I only found out an hour later when a friend SMSed me about the violence. I was stunned. More than that, I felt sad.
Was the violence caused by hooligans who were planted? To create an incident that would take away the glory of Bersih 3.0’s success?
Why break through the barricade? What would it have achieved? What was the objective of getting into the square?
Bersih 3.0 had already made its point – through the massive turnout. Its co-chairperson Ambiga Sreenevasen had by then called on everyone to disperse.
So why was there a group of people who still wanted to charge forward?
The reports on what actually happened have not been clear nor conclusive. Some say that PKR Deputy President Azmin incited the crowd to break the barricade. If it’s true, Azmin was behaving stupidly.
Some also say that members of PAS’s Unit Amal were among those who broke through. If it’s true, PAS needs to deal with them severely, because their action would have brought the unit a loss of respect.
On the other hand, are the police blameless?
Why did they not instantly nab the few who broke through the barricade and thereby nip the attempt in the bud, then issue a stern warning to stop others from advancing? After all, the FRU personnel keeping guard were many.
Why were they so trigger-happy and straight away shot tear gas into the crowd? Some people were hit by the canisters. Worse, if there had been a stampede, people could have died. Were the police behaving responsibly?
And why did the police shoot tear gas from the non-barricaded areas in Jalan Pudu and Petaling Street as well? People were already dispersing and going home.
Why was the police retaliation so vicious? Why did they become aggressors? Looking at the videos taken of some of the arrests they subsequently made, one can see how vindictively they beat up their quarry, beyond the bounds of decency.
Perhaps it was the provocation of the tear gas and water cannons that riled the protestors into behaving like monsters. Perhaps they were not real Bersih supporters, merely people out to make mischief whenever they saw an opportunity. Perhaps they were hired thugs. Nonetheless, the police should have acted with restraint.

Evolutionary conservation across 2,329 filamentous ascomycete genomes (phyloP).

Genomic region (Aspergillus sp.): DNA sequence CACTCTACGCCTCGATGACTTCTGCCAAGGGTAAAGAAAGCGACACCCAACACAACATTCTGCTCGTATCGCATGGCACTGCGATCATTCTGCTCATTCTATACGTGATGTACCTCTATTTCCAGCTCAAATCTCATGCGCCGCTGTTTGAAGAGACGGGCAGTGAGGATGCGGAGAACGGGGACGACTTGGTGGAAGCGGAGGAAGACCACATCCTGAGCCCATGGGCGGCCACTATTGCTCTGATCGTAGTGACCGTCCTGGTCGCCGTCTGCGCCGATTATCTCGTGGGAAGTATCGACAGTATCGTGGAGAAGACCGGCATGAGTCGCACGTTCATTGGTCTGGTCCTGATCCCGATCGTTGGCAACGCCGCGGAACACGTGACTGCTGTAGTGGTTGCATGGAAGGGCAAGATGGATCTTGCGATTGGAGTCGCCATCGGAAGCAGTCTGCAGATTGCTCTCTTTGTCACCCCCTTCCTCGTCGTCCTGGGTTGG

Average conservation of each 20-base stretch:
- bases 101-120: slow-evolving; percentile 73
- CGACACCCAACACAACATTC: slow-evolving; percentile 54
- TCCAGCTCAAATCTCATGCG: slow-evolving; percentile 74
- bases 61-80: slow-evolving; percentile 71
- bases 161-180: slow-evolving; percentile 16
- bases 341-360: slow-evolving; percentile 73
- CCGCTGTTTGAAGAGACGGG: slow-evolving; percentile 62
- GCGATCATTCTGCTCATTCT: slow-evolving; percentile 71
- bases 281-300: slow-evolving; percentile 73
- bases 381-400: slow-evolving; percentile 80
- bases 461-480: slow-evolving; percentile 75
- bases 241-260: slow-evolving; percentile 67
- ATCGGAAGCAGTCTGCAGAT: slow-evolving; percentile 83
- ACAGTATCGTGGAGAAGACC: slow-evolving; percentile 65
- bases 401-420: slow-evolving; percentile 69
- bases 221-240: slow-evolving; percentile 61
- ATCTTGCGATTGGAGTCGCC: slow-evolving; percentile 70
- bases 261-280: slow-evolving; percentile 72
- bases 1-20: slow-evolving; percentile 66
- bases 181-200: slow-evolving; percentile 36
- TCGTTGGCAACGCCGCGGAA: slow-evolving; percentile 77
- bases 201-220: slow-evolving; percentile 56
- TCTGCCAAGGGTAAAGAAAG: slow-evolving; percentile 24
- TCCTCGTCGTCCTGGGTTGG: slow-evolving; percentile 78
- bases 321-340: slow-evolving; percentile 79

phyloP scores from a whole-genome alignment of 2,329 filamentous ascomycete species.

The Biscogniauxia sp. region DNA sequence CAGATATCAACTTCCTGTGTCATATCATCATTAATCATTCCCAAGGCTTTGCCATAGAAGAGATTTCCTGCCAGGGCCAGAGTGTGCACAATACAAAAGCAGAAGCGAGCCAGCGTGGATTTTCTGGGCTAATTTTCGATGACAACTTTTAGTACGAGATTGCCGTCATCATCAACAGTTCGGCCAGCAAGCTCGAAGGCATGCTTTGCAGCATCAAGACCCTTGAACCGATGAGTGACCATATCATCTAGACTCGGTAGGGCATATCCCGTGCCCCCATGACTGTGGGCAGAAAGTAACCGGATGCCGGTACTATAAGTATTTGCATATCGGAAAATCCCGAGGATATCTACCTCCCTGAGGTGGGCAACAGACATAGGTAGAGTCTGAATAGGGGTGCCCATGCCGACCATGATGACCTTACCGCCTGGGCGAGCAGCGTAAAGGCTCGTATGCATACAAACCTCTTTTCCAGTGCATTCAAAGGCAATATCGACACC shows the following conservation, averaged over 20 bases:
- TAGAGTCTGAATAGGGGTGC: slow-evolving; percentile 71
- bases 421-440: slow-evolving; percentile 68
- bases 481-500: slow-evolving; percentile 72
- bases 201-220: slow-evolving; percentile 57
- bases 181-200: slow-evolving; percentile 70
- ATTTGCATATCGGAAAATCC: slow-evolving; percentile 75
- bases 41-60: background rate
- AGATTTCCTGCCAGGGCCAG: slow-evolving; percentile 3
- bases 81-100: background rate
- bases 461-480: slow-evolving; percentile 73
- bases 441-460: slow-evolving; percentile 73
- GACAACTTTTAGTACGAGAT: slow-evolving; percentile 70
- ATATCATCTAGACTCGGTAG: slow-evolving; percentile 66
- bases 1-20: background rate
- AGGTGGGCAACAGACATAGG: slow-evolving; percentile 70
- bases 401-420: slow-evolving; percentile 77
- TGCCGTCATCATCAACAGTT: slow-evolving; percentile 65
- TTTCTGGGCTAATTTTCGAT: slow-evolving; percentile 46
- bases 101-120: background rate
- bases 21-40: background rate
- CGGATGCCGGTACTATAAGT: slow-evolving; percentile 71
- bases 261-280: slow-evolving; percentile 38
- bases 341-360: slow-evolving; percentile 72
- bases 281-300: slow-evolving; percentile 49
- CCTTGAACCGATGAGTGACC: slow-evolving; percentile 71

I’m inclined to suspect that the people who resorted to violence were hired thugs.
As The Malaysian Insider reported:
About 1,000-odd protestors spread along Jalan Tun Perak and Jalan Raja Laut continued to defy police orders even after the rally ended at 4pm, taunting and jeering the men in blue ...
Amid the chaos, rumours were being spread that at least four protesters had died in the melee, with claims that one was even shot dead, further fuelling the crowd’s anger.
This sounds like people were out to create mischief, especially by spreading false rumors of deaths.
Videos of the police car that crashed near Sogo also seem to indicate that it had been attacked by mischief-makers, including one who trampled on its roof even as it was moving. And afterwards, the car was overturned, but for what real reason?
Was it not to provide dramatic images for the media that would make Bersih look bad? Was it not to overwhelm the images of the sea of yellow flowing towards Dataran when the rally was at high tide?
On the eve of the rally, a Facebook friend of mine who seemed to know sent a message: “Just a word of warning. There may be ‘hired’ bouncers sent to Dataran Merdeka this Saturday… So just be prepared for that.”